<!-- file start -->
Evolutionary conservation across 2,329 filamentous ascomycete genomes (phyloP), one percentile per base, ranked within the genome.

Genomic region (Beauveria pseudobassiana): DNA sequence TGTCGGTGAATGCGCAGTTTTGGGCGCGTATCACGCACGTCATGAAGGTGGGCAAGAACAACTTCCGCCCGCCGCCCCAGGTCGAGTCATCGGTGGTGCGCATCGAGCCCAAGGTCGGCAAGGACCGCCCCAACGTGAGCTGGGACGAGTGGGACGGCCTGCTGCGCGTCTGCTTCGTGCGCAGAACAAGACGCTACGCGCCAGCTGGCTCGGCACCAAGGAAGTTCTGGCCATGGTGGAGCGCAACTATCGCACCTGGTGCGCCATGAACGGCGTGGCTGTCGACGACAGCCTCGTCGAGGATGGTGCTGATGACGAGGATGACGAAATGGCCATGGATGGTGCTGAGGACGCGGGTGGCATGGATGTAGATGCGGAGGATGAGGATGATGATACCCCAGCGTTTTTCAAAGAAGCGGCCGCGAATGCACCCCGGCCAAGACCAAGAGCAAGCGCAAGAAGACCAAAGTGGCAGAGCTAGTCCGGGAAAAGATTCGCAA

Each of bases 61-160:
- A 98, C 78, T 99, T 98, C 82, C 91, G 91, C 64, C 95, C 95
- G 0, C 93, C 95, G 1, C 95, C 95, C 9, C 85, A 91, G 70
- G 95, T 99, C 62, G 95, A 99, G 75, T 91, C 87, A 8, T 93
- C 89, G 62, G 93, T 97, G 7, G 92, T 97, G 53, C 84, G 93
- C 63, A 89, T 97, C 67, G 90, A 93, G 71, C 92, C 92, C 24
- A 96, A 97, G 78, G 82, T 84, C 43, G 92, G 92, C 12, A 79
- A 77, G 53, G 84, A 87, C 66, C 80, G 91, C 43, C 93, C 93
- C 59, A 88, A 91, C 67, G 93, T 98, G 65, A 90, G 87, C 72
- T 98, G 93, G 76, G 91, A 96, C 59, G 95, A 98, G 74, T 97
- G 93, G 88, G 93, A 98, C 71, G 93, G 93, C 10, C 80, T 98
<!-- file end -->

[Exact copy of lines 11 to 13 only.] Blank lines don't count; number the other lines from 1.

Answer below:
- C 59, A 88, A 91, C 67, G 93, T 98, G 65, A 90, G 87, C 72
- T 98, G 93, G 76, G 91, A 96, C 59, G 95, A 98, G 74, T 97
- G 93, G 88, G 93, A 98, C 71, G 93, G 93, C 10, C 80, T 98